Mitch Teich

Lake Effect Executive Producer / Co-host

Mitch joined WUWM in February 2006 as the Executive Producer of the locally produced weekday magazine program Lake Effect.

He brings over 28 years of broadcasting experience from radio stations across the country - in Iowa, Minnesota, New York, and Arizona. Prior to joining WUWM, Mitch served as News Director of KNAU - Arizona Public Radio, Executive Producer of the station's monthly news magazine program, and anchored and produced news programming.

He has won many awards including several regional awards from the Radio Television News Directors Association and national awards from PRNDI - Public Radio News Directors Inc.

He holds a bachelors degree in Political Science from Cornell College, Mount Vernon, Iowa. He lives in Wauwatosa with his wife Gretchen, daughter Sylvi and son Charlie. Mitch fills his copious spare time looking for his reading glasses, watching his beloved Boston Red Sox and cheering on his children on the ice rinks, ballfields, and cycling tracks of southeastern Wisconsin.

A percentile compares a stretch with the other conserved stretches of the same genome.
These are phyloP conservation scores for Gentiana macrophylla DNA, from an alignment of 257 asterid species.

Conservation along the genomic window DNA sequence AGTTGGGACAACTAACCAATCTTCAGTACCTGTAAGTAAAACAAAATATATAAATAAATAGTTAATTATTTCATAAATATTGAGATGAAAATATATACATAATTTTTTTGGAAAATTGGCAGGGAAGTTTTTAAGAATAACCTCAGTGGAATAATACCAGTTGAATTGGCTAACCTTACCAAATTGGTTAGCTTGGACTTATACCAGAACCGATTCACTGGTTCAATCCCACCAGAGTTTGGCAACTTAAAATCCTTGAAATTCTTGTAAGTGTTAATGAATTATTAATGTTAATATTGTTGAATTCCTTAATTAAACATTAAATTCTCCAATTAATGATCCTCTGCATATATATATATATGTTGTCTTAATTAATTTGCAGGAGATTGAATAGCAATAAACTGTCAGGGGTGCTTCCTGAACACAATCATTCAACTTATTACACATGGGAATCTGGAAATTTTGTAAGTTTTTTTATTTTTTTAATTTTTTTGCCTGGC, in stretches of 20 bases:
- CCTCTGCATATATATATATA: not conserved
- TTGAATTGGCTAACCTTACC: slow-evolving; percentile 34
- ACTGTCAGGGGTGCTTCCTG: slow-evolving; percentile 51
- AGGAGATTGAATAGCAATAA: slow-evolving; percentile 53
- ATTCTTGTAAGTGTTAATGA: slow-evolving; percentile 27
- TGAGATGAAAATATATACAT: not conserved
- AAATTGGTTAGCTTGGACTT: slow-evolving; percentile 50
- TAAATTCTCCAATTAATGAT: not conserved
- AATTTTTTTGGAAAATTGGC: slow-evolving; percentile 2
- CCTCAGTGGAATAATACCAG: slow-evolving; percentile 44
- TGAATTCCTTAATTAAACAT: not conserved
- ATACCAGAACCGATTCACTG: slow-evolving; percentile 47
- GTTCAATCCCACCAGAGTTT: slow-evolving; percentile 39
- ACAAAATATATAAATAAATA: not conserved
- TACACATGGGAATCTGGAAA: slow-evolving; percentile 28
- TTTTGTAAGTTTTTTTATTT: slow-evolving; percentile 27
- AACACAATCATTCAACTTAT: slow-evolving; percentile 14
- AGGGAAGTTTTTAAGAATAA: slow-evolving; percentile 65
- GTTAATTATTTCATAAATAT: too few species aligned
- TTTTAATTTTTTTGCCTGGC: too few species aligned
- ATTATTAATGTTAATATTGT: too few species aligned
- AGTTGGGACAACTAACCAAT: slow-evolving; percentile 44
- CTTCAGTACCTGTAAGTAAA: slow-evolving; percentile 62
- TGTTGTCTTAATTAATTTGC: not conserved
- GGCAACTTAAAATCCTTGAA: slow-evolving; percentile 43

Ways to Connect

Ron Reiring / Flickr

The economic and other disparities between residents of Milwaukee's central city and other parts of the metropolitan area are well known. The suburbs, in particular, show lower rates of poverty and incarceration and higher income, education and home-ownership than many parts of the central city. That's especially true for one ZIP code.

For many, 53206 has become a metaphor for the challenges facing inner-city residents, especially residents of color. The areas high incarceration rate and low employment rate have attracted national and international reporting.

jwblinn /

The Affordable Care Act (ACA, also known as "Obamacare") as it stands is still the law of the land, and Wisconsin is still part of the lawsuit seeking to overturn the ACA. That means things are still as they were before last November’s elections brought a new administration into office in Wisconsin.

Milwaukee Neighborhood News Service

After serving as the managing editor of news at USA Today for nearly two-and-a-half years, Ron Smith is back in Milwaukee as the Milwaukee Neighborhood News Service's new editor. Smith, a Marquette University alumnus, has joined forces with the Diederich-School-of-Communication-sponsored organization to rethink how the city does journalism. 

Smith plans to educate and illuminate the community through something new to NNS: original beat reporting; focusing on underrepresented topics, groups and individuals.